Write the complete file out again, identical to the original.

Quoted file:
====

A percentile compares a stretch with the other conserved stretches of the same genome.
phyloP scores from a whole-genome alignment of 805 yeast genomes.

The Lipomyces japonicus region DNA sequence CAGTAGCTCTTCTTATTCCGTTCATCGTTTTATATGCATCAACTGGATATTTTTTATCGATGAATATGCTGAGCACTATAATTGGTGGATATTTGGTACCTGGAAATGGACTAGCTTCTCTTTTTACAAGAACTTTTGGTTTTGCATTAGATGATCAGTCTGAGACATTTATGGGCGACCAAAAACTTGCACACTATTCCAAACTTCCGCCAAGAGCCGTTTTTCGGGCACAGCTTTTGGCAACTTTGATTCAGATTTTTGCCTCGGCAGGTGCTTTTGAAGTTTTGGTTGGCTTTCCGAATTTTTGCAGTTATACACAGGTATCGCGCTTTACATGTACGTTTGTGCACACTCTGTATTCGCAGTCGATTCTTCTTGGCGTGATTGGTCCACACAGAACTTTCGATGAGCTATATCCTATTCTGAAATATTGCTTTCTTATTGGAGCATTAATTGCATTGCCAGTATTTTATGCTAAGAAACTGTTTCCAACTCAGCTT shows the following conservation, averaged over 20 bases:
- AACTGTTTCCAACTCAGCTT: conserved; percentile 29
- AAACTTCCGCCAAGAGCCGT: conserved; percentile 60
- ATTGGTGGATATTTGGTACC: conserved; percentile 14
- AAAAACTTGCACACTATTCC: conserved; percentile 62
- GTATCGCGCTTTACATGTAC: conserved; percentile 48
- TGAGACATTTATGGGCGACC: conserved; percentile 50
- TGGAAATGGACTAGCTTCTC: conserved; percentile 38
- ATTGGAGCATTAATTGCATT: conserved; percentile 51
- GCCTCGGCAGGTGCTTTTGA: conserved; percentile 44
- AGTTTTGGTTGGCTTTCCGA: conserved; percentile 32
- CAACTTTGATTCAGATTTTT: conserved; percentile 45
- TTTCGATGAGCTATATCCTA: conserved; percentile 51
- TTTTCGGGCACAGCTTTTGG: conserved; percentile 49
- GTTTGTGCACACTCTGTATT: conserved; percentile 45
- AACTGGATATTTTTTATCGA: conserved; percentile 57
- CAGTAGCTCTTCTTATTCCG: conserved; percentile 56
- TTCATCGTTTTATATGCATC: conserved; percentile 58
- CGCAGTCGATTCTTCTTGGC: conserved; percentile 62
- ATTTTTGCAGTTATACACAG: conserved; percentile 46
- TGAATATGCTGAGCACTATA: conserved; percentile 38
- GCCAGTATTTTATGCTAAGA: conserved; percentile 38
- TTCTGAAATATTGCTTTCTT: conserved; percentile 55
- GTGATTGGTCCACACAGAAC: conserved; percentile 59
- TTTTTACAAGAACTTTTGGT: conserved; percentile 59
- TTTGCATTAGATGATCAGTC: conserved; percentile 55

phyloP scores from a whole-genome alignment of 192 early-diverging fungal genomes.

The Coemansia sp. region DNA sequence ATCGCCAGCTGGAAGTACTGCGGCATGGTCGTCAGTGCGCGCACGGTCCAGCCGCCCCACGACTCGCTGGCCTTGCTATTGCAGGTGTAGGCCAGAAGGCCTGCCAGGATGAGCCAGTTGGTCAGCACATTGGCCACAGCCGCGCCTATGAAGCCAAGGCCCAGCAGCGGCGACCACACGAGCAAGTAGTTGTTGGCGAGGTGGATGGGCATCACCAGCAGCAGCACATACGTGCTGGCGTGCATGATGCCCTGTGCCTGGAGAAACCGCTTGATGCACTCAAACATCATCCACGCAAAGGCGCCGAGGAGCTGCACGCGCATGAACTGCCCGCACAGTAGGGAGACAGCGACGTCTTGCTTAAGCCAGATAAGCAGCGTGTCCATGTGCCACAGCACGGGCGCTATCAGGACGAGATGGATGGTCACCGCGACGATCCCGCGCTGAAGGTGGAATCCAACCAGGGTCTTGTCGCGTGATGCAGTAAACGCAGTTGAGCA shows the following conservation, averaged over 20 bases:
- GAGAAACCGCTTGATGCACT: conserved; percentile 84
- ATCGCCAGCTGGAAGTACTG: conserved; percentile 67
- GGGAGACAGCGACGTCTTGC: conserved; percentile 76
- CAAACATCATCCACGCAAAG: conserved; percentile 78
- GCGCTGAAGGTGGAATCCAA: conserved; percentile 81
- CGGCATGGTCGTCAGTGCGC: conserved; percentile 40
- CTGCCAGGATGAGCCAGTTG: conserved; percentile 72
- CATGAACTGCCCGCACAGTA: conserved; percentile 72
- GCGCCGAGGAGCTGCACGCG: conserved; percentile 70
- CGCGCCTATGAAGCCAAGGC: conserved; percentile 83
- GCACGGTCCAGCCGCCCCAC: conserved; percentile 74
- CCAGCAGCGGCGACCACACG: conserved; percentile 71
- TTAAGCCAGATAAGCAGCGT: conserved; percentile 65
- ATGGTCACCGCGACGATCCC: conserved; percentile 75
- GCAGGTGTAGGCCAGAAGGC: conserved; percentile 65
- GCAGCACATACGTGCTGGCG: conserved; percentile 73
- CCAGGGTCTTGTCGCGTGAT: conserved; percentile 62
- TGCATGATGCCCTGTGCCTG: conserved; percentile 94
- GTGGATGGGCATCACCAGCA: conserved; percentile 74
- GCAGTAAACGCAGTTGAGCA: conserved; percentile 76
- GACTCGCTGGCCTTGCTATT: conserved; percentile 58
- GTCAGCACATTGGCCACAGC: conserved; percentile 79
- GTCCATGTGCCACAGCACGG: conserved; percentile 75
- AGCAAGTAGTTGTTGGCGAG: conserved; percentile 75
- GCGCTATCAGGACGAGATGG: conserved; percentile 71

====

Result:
A percentile compares a stretch with the other conserved stretches of the same genome.
phyloP scores from a whole-genome alignment of 805 yeast genomes.

The Lipomyces japonicus region DNA sequence CAGTAGCTCTTCTTATTCCGTTCATCGTTTTATATGCATCAACTGGATATTTTTTATCGATGAATATGCTGAGCACTATAATTGGTGGATATTTGGTACCTGGAAATGGACTAGCTTCTCTTTTTACAAGAACTTTTGGTTTTGCATTAGATGATCAGTCTGAGACATTTATGGGCGACCAAAAACTTGCACACTATTCCAAACTTCCGCCAAGAGCCGTTTTTCGGGCACAGCTTTTGGCAACTTTGATTCAGATTTTTGCCTCGGCAGGTGCTTTTGAAGTTTTGGTTGGCTTTCCGAATTTTTGCAGTTATACACAGGTATCGCGCTTTACATGTACGTTTGTGCACACTCTGTATTCGCAGTCGATTCTTCTTGGCGTGATTGGTCCACACAGAACTTTCGATGAGCTATATCCTATTCTGAAATATTGCTTTCTTATTGGAGCATTAATTGCATTGCCAGTATTTTATGCTAAGAAACTGTTTCCAACTCAGCTT shows the following conservation, averaged over 20 bases:
- AACTGTTTCCAACTCAGCTT: conserved; percentile 29
- AAACTTCCGCCAAGAGCCGT: conserved; percentile 60
- ATTGGTGGATATTTGGTACC: conserved; percentile 14
- AAAAACTTGCACACTATTCC: conserved; percentile 62
- GTATCGCGCTTTACATGTAC: conserved; percentile 48
- TGAGACATTTATGGGCGACC: conserved; percentile 50
- TGGAAATGGACTAGCTTCTC: conserved; percentile 38
- ATTGGAGCATTAATTGCATT: conserved; percentile 51
- GCCTCGGCAGGTGCTTTTGA: conserved; percentile 44
- AGTTTTGGTTGGCTTTCCGA: conserved; percentile 32
- CAACTTTGATTCAGATTTTT: conserved; percentile 45
- TTTCGATGAGCTATATCCTA: conserved; percentile 51
- TTTTCGGGCACAGCTTTTGG: conserved; percentile 49
- GTTTGTGCACACTCTGTATT: conserved; percentile 45
- AACTGGATATTTTTTATCGA: conserved; percentile 57
- CAGTAGCTCTTCTTATTCCG: conserved; percentile 56
- TTCATCGTTTTATATGCATC: conserved; percentile 58
- CGCAGTCGATTCTTCTTGGC: conserved; percentile 62
- ATTTTTGCAGTTATACACAG: conserved; percentile 46
- TGAATATGCTGAGCACTATA: conserved; percentile 38
- GCCAGTATTTTATGCTAAGA: conserved; percentile 38
- TTCTGAAATATTGCTTTCTT: conserved; percentile 55
- GTGATTGGTCCACACAGAAC: conserved; percentile 59
- TTTTTACAAGAACTTTTGGT: conserved; percentile 59
- TTTGCATTAGATGATCAGTC: conserved; percentile 55

phyloP scores from a whole-genome alignment of 192 early-diverging fungal genomes.

The Coemansia sp. region DNA sequence ATCGCCAGCTGGAAGTACTGCGGCATGGTCGTCAGTGCGCGCACGGTCCAGCCGCCCCACGACTCGCTGGCCTTGCTATTGCAGGTGTAGGCCAGAAGGCCTGCCAGGATGAGCCAGTTGGTCAGCACATTGGCCACAGCCGCGCCTATGAAGCCAAGGCCCAGCAGCGGCGACCACACGAGCAAGTAGTTGTTGGCGAGGTGGATGGGCATCACCAGCAGCAGCACATACGTGCTGGCGTGCATGATGCCCTGTGCCTGGAGAAACCGCTTGATGCACTCAAACATCATCCACGCAAAGGCGCCGAGGAGCTGCACGCGCATGAACTGCCCGCACAGTAGGGAGACAGCGACGTCTTGCTTAAGCCAGATAAGCAGCGTGTCCATGTGCCACAGCACGGGCGCTATCAGGACGAGATGGATGGTCACCGCGACGATCCCGCGCTGAAGGTGGAATCCAACCAGGGTCTTGTCGCGTGATGCAGTAAACGCAGTTGAGCA shows the following conservation, averaged over 20 bases:
- GAGAAACCGCTTGATGCACT: conserved; percentile 84
- ATCGCCAGCTGGAAGTACTG: conserved; percentile 67
- GGGAGACAGCGACGTCTTGC: conserved; percentile 76
- CAAACATCATCCACGCAAAG: conserved; percentile 78
- GCGCTGAAGGTGGAATCCAA: conserved; percentile 81
- CGGCATGGTCGTCAGTGCGC: conserved; percentile 40
- CTGCCAGGATGAGCCAGTTG: conserved; percentile 72
- CATGAACTGCCCGCACAGTA: conserved; percentile 72
- GCGCCGAGGAGCTGCACGCG: conserved; percentile 70
- CGCGCCTATGAAGCCAAGGC: conserved; percentile 83
- GCACGGTCCAGCCGCCCCAC: conserved; percentile 74
- CCAGCAGCGGCGACCACACG: conserved; percentile 71
- TTAAGCCAGATAAGCAGCGT: conserved; percentile 65
- ATGGTCACCGCGACGATCCC: conserved; percentile 75
- GCAGGTGTAGGCCAGAAGGC: conserved; percentile 65
- GCAGCACATACGTGCTGGCG: conserved; percentile 73
- CCAGGGTCTTGTCGCGTGAT: conserved; percentile 62
- TGCATGATGCCCTGTGCCTG: conserved; percentile 94
- GTGGATGGGCATCACCAGCA: conserved; percentile 74
- GCAGTAAACGCAGTTGAGCA: conserved; percentile 76
- GACTCGCTGGCCTTGCTATT: conserved; percentile 58
- GTCAGCACATTGGCCACAGC: conserved; percentile 79
- GTCCATGTGCCACAGCACGG: conserved; percentile 75
- AGCAAGTAGTTGTTGGCGAG: conserved; percentile 75
- GCGCTATCAGGACGAGATGG: conserved; percentile 71